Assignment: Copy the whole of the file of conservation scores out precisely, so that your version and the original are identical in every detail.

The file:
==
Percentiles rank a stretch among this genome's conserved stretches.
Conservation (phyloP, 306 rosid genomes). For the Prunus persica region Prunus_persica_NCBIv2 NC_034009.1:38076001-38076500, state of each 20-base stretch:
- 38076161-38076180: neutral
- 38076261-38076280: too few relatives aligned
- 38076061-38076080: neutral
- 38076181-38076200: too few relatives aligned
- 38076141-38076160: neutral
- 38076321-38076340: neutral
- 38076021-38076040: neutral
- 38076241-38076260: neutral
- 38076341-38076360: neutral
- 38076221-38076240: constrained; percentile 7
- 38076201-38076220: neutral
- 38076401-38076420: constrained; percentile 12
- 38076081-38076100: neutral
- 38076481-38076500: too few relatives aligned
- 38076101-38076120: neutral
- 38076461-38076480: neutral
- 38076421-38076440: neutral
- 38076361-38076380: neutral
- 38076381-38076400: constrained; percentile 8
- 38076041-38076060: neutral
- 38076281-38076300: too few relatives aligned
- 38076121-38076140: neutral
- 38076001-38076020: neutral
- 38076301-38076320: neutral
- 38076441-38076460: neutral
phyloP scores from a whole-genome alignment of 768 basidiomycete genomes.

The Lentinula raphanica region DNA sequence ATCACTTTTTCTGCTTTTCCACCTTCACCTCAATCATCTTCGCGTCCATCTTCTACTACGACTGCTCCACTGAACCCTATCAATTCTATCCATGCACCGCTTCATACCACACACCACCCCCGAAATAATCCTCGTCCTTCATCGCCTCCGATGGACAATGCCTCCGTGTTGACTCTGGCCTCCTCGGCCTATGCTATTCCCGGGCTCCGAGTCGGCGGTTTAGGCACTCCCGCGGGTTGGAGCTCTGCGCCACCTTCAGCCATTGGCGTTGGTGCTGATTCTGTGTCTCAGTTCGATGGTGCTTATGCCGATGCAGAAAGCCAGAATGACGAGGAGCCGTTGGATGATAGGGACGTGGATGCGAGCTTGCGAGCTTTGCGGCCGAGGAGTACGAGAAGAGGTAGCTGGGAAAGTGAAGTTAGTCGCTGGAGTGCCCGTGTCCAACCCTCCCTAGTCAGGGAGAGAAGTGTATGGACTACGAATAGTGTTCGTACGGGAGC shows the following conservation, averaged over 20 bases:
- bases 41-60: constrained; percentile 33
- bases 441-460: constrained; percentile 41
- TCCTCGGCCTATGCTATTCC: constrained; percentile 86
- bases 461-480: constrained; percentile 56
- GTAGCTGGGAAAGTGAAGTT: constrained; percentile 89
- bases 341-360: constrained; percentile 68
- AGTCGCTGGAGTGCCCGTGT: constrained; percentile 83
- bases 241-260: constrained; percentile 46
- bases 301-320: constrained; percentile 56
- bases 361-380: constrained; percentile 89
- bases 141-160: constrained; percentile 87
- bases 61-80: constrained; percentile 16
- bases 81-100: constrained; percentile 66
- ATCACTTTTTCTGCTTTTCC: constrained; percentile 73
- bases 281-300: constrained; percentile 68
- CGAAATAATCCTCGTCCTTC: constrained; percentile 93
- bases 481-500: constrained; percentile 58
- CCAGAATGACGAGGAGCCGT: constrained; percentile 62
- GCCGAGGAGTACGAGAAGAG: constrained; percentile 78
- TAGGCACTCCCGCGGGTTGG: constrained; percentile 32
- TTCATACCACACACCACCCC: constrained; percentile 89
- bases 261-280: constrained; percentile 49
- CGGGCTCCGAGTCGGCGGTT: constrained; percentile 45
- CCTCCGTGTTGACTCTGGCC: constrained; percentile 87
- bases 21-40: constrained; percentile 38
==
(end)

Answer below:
Percentiles rank a stretch among this genome's conserved stretches.
Conservation (phyloP, 306 rosid genomes). For the Prunus persica region Prunus_persica_NCBIv2 NC_034009.1:38076001-38076500, state of each 20-base stretch:
- 38076161-38076180: neutral
- 38076261-38076280: too few relatives aligned
- 38076061-38076080: neutral
- 38076181-38076200: too few relatives aligned
- 38076141-38076160: neutral
- 38076321-38076340: neutral
- 38076021-38076040: neutral
- 38076241-38076260: neutral
- 38076341-38076360: neutral
- 38076221-38076240: constrained; percentile 7
- 38076201-38076220: neutral
- 38076401-38076420: constrained; percentile 12
- 38076081-38076100: neutral
- 38076481-38076500: too few relatives aligned
- 38076101-38076120: neutral
- 38076461-38076480: neutral
- 38076421-38076440: neutral
- 38076361-38076380: neutral
- 38076381-38076400: constrained; percentile 8
- 38076041-38076060: neutral
- 38076281-38076300: too few relatives aligned
- 38076121-38076140: neutral
- 38076001-38076020: neutral
- 38076301-38076320: neutral
- 38076441-38076460: neutral
phyloP scores from a whole-genome alignment of 768 basidiomycete genomes.

The Lentinula raphanica region DNA sequence ATCACTTTTTCTGCTTTTCCACCTTCACCTCAATCATCTTCGCGTCCATCTTCTACTACGACTGCTCCACTGAACCCTATCAATTCTATCCATGCACCGCTTCATACCACACACCACCCCCGAAATAATCCTCGTCCTTCATCGCCTCCGATGGACAATGCCTCCGTGTTGACTCTGGCCTCCTCGGCCTATGCTATTCCCGGGCTCCGAGTCGGCGGTTTAGGCACTCCCGCGGGTTGGAGCTCTGCGCCACCTTCAGCCATTGGCGTTGGTGCTGATTCTGTGTCTCAGTTCGATGGTGCTTATGCCGATGCAGAAAGCCAGAATGACGAGGAGCCGTTGGATGATAGGGACGTGGATGCGAGCTTGCGAGCTTTGCGGCCGAGGAGTACGAGAAGAGGTAGCTGGGAAAGTGAAGTTAGTCGCTGGAGTGCCCGTGTCCAACCCTCCCTAGTCAGGGAGAGAAGTGTATGGACTACGAATAGTGTTCGTACGGGAGC shows the following conservation, averaged over 20 bases:
- bases 41-60: constrained; percentile 33
- bases 441-460: constrained; percentile 41
- TCCTCGGCCTATGCTATTCC: constrained; percentile 86
- bases 461-480: constrained; percentile 56
- GTAGCTGGGAAAGTGAAGTT: constrained; percentile 89
- bases 341-360: constrained; percentile 68
- AGTCGCTGGAGTGCCCGTGT: constrained; percentile 83
- bases 241-260: constrained; percentile 46
- bases 301-320: constrained; percentile 56
- bases 361-380: constrained; percentile 89
- bases 141-160: constrained; percentile 87
- bases 61-80: constrained; percentile 16
- bases 81-100: constrained; percentile 66
- ATCACTTTTTCTGCTTTTCC: constrained; percentile 73
- bases 281-300: constrained; percentile 68
- CGAAATAATCCTCGTCCTTC: constrained; percentile 93
- bases 481-500: constrained; percentile 58
- CCAGAATGACGAGGAGCCGT: constrained; percentile 62
- GCCGAGGAGTACGAGAAGAG: constrained; percentile 78
- TAGGCACTCCCGCGGGTTGG: constrained; percentile 32
- TTCATACCACACACCACCCC: constrained; percentile 89
- bases 261-280: constrained; percentile 49
- CGGGCTCCGAGTCGGCGGTT: constrained; percentile 45
- CCTCCGTGTTGACTCTGGCC: constrained; percentile 87
- bases 21-40: constrained; percentile 38